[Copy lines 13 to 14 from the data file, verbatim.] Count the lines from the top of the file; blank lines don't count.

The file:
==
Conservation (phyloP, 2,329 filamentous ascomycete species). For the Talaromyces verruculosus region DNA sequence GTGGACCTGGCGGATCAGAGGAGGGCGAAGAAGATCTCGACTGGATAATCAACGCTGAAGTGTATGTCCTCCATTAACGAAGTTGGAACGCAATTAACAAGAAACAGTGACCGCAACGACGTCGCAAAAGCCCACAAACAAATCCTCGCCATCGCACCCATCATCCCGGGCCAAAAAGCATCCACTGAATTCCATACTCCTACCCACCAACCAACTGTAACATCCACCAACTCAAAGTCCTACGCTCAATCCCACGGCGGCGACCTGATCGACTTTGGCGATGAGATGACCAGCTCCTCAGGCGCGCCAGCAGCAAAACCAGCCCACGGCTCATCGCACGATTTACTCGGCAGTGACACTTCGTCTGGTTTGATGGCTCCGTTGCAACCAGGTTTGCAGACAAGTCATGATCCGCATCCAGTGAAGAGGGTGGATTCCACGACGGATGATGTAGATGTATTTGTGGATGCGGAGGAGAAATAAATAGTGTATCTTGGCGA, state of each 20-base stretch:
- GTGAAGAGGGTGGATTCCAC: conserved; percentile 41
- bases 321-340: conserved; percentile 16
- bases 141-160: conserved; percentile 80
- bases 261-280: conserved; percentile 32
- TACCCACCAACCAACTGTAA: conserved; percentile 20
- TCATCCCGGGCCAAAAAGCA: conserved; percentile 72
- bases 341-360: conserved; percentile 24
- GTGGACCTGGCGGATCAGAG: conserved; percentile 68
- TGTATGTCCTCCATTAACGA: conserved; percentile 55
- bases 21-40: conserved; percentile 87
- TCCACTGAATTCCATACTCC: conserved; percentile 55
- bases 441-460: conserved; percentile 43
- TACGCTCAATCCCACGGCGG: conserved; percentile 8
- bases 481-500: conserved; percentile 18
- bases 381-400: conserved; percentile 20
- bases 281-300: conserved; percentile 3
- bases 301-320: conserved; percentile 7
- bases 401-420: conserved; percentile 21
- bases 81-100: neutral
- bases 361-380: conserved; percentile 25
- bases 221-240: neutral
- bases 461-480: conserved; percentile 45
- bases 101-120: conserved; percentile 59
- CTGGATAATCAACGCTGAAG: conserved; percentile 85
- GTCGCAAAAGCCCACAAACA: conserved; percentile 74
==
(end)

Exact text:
- bases 441-460: conserved; percentile 43
- TACGCTCAATCCCACGGCGG: conserved; percentile 8